In high school I took an AP Psychology course that sparked my interest in understanding human cognition. I was particularly interested in what happens during our early years and how that shapes who we become as adults. During my freshmen year of undergrad, I enrolled in a philosophy course on Contemporary Moral Issues that inadvertently began my interest into interdisciplinary studies. As a Psychology major minoring in Neuroscience and Philosophy, I found a unexpected amount of overlap in content that encouraged me to incorporate concepts from unrelated courses in order to answer questions and engage in discussions on cognition. In the semesters that followed, I implemented what I had learned in my Contemporary Moral Issues class as a reminder of the guiding principles and biases that result from an individual’s personal history that can later show through in their research and academic endeavors. I also applied this lesson to my own thinking, so that I could try to minimize my own biases and be as open as possible in my studies.
1. How would you describe your role?
I am currently a Cognitive Science PhD Candidate at Brown University. In this role I take courses, conduct research, and work as a teaching assistant for undergrad classes. I am also the Educational Research Lead for the upcoming Katsuiku Academy in Tokyo, Japan. In this role I apply current research to policy and practice. I work with the team to develop a research-based curriculum that hopes to educate and nurture high school students in preparation for the future.
2. What are some challenges you have faced in this research?
Valuation of this work and its wide-reaching broader impact. People oftentimes dismiss “soft” science fields and do not see the rigor and importance of the contributions we make.
3. What made you choose this STEM discipline? Were you inspired by someone?
I chose Cognitive Science because it allowed me to utilize methods and theories from fields outside of my department such as Education and Economics to answer questions about cognition.
4. What’s the best way to enter your field? What kind of experience or skills should one possess to build a successful career in the same?
The best way to enter the field is to familiarize yourself with it’s associated fields. Cognitive science is an interdisciplinary scientific study of the mind (i.e., cognition). It combines methods and theories from fields such as psychology, neuroscience, philosophy, and computer science etc. Skills that are important for building a successful career include an understanding of research methods, statistical analysis, coding languages, and computational modeling. For those that are interested in conducting research, additional experience in research traditional research methods like surveying and interviews, as well neuroimaging techniques (e.g. fMRI, EEG, fNIRS etc.) are invaluable.
5. What are some cool things that people in your profession work on?
The most exciting/flashy thing people in my profession work on is artificial intelligence and machine learning. This includes self-driving cars, virtual reality simulation, and robotic companions for elderly people. Understanding how the brain processes information and executes actions allows us to reproduce these abilities in machines.
6. What keeps you going in your research? What’s next for your career?
Improving the condition and future for Black and brown children. Although I am not sure of what exactly I will be doing, I hope to continue academic and social programming consulting and research to support children at the margins.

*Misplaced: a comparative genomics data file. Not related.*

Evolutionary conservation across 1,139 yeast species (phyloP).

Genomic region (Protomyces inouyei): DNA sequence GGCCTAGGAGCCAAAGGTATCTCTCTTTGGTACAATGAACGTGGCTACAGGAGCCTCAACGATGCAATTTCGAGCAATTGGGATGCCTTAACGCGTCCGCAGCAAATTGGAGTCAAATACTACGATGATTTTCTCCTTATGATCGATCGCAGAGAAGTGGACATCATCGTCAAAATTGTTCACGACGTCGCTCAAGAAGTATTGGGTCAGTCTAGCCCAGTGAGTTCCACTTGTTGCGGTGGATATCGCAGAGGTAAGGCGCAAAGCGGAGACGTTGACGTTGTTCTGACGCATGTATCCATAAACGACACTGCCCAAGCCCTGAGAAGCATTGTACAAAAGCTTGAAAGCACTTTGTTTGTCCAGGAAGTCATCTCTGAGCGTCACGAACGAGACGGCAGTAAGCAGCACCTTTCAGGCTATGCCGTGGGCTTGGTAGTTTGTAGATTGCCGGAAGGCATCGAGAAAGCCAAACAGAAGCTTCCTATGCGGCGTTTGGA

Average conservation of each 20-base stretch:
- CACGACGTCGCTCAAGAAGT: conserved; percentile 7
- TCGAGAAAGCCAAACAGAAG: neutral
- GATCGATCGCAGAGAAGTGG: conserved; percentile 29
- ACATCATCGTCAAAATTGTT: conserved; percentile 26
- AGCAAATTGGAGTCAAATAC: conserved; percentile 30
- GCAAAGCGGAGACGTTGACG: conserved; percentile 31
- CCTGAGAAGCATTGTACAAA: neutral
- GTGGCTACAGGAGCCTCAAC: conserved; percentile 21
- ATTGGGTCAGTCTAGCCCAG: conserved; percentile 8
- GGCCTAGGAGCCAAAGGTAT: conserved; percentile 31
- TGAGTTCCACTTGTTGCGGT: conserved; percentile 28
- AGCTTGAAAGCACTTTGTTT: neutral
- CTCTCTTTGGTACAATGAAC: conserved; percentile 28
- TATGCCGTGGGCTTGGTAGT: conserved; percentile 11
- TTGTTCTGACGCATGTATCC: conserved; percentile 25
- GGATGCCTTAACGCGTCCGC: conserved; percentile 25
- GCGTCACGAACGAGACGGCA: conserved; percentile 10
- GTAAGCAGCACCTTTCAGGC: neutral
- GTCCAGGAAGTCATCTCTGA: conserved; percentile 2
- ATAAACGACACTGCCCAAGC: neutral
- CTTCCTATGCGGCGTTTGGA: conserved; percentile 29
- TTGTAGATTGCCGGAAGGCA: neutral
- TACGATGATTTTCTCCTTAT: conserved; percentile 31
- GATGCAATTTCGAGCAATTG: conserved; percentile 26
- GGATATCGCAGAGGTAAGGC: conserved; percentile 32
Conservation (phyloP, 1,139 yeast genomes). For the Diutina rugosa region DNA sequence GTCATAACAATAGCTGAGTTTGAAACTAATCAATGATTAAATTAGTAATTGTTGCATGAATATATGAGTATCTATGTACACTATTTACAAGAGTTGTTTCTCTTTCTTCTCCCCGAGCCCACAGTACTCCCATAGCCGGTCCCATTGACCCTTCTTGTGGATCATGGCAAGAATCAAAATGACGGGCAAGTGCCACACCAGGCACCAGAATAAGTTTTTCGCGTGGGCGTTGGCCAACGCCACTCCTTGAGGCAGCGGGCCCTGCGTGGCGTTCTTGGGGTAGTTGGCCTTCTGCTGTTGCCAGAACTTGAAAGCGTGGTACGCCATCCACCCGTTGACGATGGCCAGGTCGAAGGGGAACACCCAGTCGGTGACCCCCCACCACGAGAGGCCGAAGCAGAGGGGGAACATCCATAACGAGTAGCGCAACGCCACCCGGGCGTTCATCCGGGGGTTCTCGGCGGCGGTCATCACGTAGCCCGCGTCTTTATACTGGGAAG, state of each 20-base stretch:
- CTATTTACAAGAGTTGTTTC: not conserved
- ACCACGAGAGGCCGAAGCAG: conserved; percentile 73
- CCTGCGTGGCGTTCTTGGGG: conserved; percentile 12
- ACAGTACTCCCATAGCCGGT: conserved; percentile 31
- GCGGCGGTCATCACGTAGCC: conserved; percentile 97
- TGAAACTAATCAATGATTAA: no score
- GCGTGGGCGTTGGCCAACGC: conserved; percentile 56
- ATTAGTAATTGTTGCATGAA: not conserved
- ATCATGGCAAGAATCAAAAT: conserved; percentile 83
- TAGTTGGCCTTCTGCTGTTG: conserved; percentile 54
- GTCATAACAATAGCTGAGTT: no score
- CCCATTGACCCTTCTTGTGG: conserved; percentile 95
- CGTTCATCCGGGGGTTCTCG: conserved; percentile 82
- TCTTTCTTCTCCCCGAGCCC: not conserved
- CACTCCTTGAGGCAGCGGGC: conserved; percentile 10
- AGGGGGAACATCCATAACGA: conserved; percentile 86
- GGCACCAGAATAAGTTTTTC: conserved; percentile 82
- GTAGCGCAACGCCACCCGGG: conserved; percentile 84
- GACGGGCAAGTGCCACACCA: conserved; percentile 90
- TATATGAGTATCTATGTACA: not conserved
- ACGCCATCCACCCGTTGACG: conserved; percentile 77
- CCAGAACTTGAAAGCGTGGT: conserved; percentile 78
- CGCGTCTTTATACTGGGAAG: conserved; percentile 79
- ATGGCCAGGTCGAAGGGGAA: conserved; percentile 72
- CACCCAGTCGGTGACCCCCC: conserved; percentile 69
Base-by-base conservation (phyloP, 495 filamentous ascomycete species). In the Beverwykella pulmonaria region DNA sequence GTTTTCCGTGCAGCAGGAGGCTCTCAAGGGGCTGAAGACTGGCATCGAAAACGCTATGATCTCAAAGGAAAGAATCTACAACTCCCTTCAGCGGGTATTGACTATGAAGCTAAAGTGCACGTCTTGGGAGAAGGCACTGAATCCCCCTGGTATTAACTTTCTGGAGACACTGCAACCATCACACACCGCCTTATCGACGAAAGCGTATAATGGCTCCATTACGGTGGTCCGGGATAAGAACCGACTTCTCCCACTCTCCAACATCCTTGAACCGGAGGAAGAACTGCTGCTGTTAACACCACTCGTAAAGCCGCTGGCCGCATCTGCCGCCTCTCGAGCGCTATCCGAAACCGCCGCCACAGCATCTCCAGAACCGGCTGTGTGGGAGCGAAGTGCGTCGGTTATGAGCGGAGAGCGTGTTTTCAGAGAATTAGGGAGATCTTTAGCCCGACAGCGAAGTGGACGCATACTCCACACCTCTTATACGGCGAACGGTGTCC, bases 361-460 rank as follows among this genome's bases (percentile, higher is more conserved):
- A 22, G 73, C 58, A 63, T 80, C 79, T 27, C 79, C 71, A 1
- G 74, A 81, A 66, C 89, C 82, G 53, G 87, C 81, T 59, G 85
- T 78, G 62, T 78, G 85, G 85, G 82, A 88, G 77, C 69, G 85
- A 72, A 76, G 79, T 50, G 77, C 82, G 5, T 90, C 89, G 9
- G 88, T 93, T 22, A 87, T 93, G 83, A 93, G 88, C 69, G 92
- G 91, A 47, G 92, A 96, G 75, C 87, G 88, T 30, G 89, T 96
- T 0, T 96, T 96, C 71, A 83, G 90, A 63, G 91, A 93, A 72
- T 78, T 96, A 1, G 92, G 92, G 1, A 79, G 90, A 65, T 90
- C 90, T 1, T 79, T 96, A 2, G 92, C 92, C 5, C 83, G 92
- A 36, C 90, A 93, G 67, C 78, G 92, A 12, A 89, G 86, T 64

7. What is it like to be a woman in STEM? What are some challenges that you have faced?
Being a woman in STEM is like being a woman in any part or sector of life. There is predisposition for men and even other women to dismiss or give passing acknowledgement to you as a scientist. This is exacerbated when you hold a BIPOC identity. It is important to ground yourself in why you are taking on these hurdles/challenges. Without this, imposter syndrome and stereotype threat can prevent you from reaching your full potential.
8. What are 3 things that you wish could change about STEM?
Barriers to access to STEM education and opportunities for BIPOC people that are present as early as childhood.
The myth of meritocracy-based advancement in academia. It is not the case that advancement is solely based on hard work, talent, and good scientific practice.
Blind trust and belief in past scientific research that is rooted in racism and oppression.
9. What do you think can help get girls into STEM?
Self-advocacy. Getting the resources and mentorship you need, and ultimately getting to where you want to be career wise is dependent on advocating for yourself. I attended a large public university for my undergraduate degree, and I curated my ideal experience by seeking out help and opportunities. Sometimes that meant not going to the most obvious people (e.g. program counselors) because I didn’t fit the mold of a student that they perceived as successful.
Many times, people tell you to figure out what you want to do, but they don’t mention half the battle. You have to figure out what you’re not interested in to figure out what your passions and purpose is. I have worked in multiple labs and taken course work in various fields. Many of them weren’t for me, but those experiences allowed me to narrow down my interests and strengths.
10. What message would you like to give to our young readers?
Your unique experience and perspective are invaluable. Don’t be afraid to pour your personal self into your professional life. It could be the difference between novel contributions and self-actualization or going along just to get along.
Follow us on Instagram for more women in STEM interviews at codejammies
Want to make a difference with your STEM story? Email us at firstname.lastname@example.org